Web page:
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Friday, 25 April 2014

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Rail station 'access humps' tested in Cumbria to be rolled out nationwide

Passengers will be able to board trains more easily at two Cumbrian stations at the end of the month.

dc hump35
Bit of a lift: Network Rail is installing more access humps at stations on the Cumbria coast line. County councillor Tim Knowles, inset, says ‘It’s important our stations are as inclusive as possible’

Work is ongoing to install access humps at Seascale and St Bees stations as part of a low-cost solution to the problem passengers have getting on and off trains where platforms are too low.

The humps have been developed by Network Rail and Cumbria County Council.

They work by raising a small section of the platform, so it is the same level as the disabled access doors on trains.

Installing the hump can be up to 10 times more cost effective than rebuilding the platform, said Network Rail.

The first “hump” was introduced at Harrington station, near Workington, four years ago. Due to its success, it attracted national interest and was rolled out in other stations across the country.

Stuart Middleton, Network Rail’s general manager for Lancashire and Cumbria, said that the success of “Harrington Hump” saw similar ones installed at stations across England and Wales.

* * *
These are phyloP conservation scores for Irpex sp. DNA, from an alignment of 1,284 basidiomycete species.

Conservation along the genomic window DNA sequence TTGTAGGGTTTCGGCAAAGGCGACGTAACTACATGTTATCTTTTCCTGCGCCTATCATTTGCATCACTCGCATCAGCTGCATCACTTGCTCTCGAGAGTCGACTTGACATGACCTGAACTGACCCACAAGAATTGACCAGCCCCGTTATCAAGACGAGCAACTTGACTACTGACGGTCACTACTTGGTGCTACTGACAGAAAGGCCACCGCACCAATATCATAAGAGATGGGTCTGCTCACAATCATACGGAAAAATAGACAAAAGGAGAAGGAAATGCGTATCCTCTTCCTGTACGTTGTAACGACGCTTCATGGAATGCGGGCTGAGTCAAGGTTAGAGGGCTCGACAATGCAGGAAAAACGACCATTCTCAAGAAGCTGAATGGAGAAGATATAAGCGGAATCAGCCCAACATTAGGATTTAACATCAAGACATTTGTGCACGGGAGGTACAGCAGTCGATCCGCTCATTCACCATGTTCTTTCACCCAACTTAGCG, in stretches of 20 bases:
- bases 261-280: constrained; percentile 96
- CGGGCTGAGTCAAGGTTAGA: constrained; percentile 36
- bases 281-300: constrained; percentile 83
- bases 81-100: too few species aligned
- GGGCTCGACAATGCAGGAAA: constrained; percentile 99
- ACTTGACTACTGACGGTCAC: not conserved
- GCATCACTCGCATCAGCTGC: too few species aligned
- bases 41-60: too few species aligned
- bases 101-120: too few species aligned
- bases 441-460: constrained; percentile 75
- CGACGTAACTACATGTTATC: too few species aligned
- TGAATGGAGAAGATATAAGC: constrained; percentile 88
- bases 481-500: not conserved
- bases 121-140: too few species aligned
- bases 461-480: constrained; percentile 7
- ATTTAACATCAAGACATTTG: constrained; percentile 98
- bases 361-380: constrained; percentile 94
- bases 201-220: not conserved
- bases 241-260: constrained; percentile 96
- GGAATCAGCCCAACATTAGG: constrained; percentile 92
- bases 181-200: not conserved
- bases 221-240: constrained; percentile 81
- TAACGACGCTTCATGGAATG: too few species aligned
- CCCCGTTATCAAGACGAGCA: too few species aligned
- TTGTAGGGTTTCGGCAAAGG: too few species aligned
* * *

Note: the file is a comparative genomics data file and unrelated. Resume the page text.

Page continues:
County councillor Tim Knowles, who is responsible for transport, said: “It’s fantastic to see the success of the original humps in our own county has given the opportunity for other stations in Cumbria to be more accessible. It’s important our stations are as inclusive as possible and I fully welcome these new developments.”

Lee Wasnidge, area director for Northern Rail, said: “Making our stations more accessible is an important way of opening up the possibilities of rail travel to more people.

“We’re looking forward to hearing what our customers think.”

Both of the platforms at Seascale will have the humps installed and St Bees will have one on the Carlisle platform.

A hump will also be put in place further south in the county, at Dalton train station, on the Barrow platform.

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